Got both, shoot both, love both. If .338 doesnt bother you, .375 probably will not either. That being said, the design/weight of the rifle has a lot more to do with felt recoil than caliber (with in limits). My light weight .270 with a metal butt plate is a vicious kicker, far worse than my big bores.
              Dave

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              • #8
                Shooting a 375

                I have a 375 you can shoot if your ever in Fairbanks

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                • #9
                  You will love the 375 and if you shoot a 338 you will have no problems whatsoever, I enjoy going out and shooting mine as often as possible.

                  Doug
                  http://www.alaskasgreatoutdoors.com

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                  • #10
                    I wouldn't call the recoil on a 375 a push, i've put about 15 rounds through mine and that was a little more than I could really tolerate at the range. I've never shot a 338 so I can't compare the 2 but the 375 does have a nice kick to it nonetheless!

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                    • #11
                      Get a recoil pad to your 375,with the Limbsaver pad it almost feels like a 30-06
                      And practice practice practice,its the best way to get used to the recoil

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                      • #12
                        You can also add a mercury recoil reducer as well, they really make a difference.

                        svehunter is correct about the difference with the recoil pad, when I shoot mine for practice and play I can put a box or more through it and would really have no problems shooting more through it at the end of the day. I have both a limbsaver pad and a recoil reducer on my 375.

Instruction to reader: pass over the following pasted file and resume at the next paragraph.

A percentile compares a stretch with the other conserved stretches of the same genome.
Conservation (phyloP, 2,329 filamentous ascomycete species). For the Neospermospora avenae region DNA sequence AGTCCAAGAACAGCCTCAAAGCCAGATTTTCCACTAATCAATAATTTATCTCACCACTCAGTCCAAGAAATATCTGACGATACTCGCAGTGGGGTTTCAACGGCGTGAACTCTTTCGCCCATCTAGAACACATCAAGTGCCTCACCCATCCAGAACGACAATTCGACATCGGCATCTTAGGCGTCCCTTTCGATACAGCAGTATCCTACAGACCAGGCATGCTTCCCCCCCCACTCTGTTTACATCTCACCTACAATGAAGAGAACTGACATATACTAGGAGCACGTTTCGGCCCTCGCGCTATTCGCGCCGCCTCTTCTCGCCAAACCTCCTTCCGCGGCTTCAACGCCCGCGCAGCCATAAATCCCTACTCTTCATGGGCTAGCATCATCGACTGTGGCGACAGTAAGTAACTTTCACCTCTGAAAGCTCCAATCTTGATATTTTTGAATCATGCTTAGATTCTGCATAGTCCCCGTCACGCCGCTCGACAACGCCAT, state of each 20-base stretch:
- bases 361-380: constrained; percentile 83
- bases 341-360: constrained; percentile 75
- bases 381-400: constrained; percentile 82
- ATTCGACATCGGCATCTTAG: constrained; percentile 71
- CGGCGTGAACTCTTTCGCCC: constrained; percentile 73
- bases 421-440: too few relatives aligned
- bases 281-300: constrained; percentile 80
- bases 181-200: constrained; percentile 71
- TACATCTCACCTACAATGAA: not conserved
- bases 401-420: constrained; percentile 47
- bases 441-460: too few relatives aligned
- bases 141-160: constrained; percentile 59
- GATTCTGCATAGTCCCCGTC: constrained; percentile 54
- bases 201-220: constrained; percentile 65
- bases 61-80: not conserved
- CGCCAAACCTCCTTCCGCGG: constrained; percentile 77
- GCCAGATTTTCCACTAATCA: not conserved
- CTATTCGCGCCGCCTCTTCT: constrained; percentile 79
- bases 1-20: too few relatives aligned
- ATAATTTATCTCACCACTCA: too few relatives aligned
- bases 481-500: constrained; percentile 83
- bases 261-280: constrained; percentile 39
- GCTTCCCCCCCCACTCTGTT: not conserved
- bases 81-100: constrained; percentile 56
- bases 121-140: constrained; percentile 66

Doug
                        http://www.alaskasgreatoutdoors.com

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                        • #13
                          I hunted with the Ruger 77 in .338 for years, switched to the Model 70 in. 375 H&H last year and won't go back. Very little heavier, and actually nicer to shoot. The "feel" of the recoil is quite different, and to me the .375 is much less jarring.

                          My better half concurs - she hated the .338, loves the .375.

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                          • #14
                            Say WHAT?????

                            Man, I tell you what. I can shoot my .338 win mag all day at the range and be fine. 50 rounds is no problem, and then I'll shoot whatever else I happend to bring with me.

                            I shot my .375 on Saturday, and I torched off TWO ROUNDS before I gave it up! Now, the caveat here is that my 338 is nearly 11 pounds, and the .375 is 7 lbs 2 ozs. Rifle weight makes a gigantic difference in felt recoil.

                            That being said, I'd worry less about caliber and more about the rifle. Both the .338 and the .375 are more than capable of doing it all in Alaska. I bought the 375 simply because of it's size and weight. However, it does occur to me that a Kimber Montana in .308 would likely do the same (save for the big bears) without the ferocious recoil!

                            I am going to put a mercury reducer in the .375 and see if I can get it under control.

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                            • #15
                              5'8" 160# to me the .375 is a push. My german made .300 weatherby is a kick. I can shoot two or three boxes of .375 at one sitting without it bothering me.
                              goldbelt